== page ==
Subsequently, Pinker then goes on to suggest that increased reason is responsible for the observed decline in violence that accompanies human development throughout history. In my opinion, this argument is an ethically-flawed one. In making the sweeping claim that reason is the main driving force at play behind this reduction in violence, he relies heavily upon IQ scores to define abstract reasoning as the same across cultures. This doesn’t seem like it can ethically be done, as performance on an IQ test may very well fluctuate as a function of culture, irrespective of the intrinsic ability of individuals of that given culture to reason. Furthermore, what about cultures where illiteracy is rampant or those cultures are not amenable to being assessed with an IQ test? Does this mean those cultures are automatically less-rational? Thus, a more objective assessment of reason needs to be employed on a wider basis to better capture the innate ability to reason across cultures. Only then can a more ethical and truly quantitative argument be put forth as to the impact of reason on properly-defined violence
The role of the neuroscientist in decreasing violence is several-fold, but largely distills down to the essence of 1) promoting a society in which rational thinking is encouraged and which we can all understand one another’s reasoning (as Pinker suggests) and 2) helping to better define violence such that it might be more appropriately quantitated. In service of the first point, I return to the concept that reason is only a vehicle and the reasoner wants what the reasoner gets. Here, the neuroscientist needs to take a more active approach in being the outspoken voice of reason and helping to lead society by example. We need to proactively encourage people to engage in critical thinking and, importantly, work on communicating this critical thinking effectively and openly with one another. Pinker refers to a “collective rationality” that has been “honed over the ages [to]…clamp down on short-sighted and hot-blooded impulses towards violence, and force us to treat a greater number of agents as we would have them treat us.” I believe he is spot-on with this assertation, however he is a bit misguided in what he refers to as “collective rationality.” This collective rationality is taken to be globally-representative when, in reality, I believe it is more appropriately culturally-specific. By more proactively engaging society in a common process of critical thinking, we as neuroscientists can help shift the culturally-specific “collective rationality” to a truly globablly-representative collective rationality.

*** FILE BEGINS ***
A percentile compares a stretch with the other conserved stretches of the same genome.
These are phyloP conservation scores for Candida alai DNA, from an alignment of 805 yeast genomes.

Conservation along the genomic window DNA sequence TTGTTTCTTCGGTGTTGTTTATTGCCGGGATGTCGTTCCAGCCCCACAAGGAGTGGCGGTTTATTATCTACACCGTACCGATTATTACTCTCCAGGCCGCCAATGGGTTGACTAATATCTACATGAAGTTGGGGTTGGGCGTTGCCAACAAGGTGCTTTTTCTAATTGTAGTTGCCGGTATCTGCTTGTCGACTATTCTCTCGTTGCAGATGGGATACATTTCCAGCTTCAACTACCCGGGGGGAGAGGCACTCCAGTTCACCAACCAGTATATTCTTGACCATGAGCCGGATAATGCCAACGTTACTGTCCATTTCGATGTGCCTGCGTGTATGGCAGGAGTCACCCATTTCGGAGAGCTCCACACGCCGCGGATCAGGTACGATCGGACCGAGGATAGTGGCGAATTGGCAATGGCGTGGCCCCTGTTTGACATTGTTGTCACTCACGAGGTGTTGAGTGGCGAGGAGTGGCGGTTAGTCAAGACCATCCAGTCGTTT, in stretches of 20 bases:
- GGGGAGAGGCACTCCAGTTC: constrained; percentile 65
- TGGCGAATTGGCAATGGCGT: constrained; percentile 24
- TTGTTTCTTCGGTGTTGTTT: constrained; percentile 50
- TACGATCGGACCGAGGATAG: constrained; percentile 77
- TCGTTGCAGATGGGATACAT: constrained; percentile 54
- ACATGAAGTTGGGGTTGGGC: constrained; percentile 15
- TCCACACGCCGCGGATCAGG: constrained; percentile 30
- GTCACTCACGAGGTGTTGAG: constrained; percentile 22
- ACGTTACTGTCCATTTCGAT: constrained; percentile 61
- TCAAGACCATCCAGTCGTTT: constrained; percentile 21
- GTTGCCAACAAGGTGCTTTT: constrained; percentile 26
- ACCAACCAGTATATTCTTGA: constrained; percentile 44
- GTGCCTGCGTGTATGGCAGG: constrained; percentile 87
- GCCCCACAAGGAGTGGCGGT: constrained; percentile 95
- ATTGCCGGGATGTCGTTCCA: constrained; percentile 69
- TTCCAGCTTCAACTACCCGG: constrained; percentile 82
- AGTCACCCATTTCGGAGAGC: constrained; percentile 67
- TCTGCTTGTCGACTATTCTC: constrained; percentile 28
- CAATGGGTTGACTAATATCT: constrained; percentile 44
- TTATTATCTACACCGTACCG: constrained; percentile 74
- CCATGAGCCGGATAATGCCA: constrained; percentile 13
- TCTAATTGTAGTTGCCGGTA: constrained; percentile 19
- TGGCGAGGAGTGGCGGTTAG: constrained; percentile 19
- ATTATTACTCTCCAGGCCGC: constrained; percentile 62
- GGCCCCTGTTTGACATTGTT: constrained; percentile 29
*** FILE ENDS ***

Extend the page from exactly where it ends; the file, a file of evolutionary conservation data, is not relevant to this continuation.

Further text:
Secondly, we as neuroscientists can work to come up with better, more objective measures of rationality to help supplant IQ tests. As pinker points out, the brain circuitry behind abstract reasoning and decision-making is becoming increasingly well-illuminated, so why not capitalize on this? More objective assessments of reasoning ability should be designed and intentionally employed across as many cultures as possible in order to truly capture our ability as a species to reason. Only then can correlations be appropriately drawn between the ability to reason and levels of (more precisely-defined) violence.
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Want to cite this post?
Lebois , E. (2011). Pinker: A Correlation Between Ability to Reason and Levels of Violence? The Neuroethics Blog. Retrieved on
, from http://www.theneuroethicsblog.com/2011/12/pinker-correlation-between-ability-to.html
Pinker, S. Taming the devil within us. (2011). Nature. 478: 309.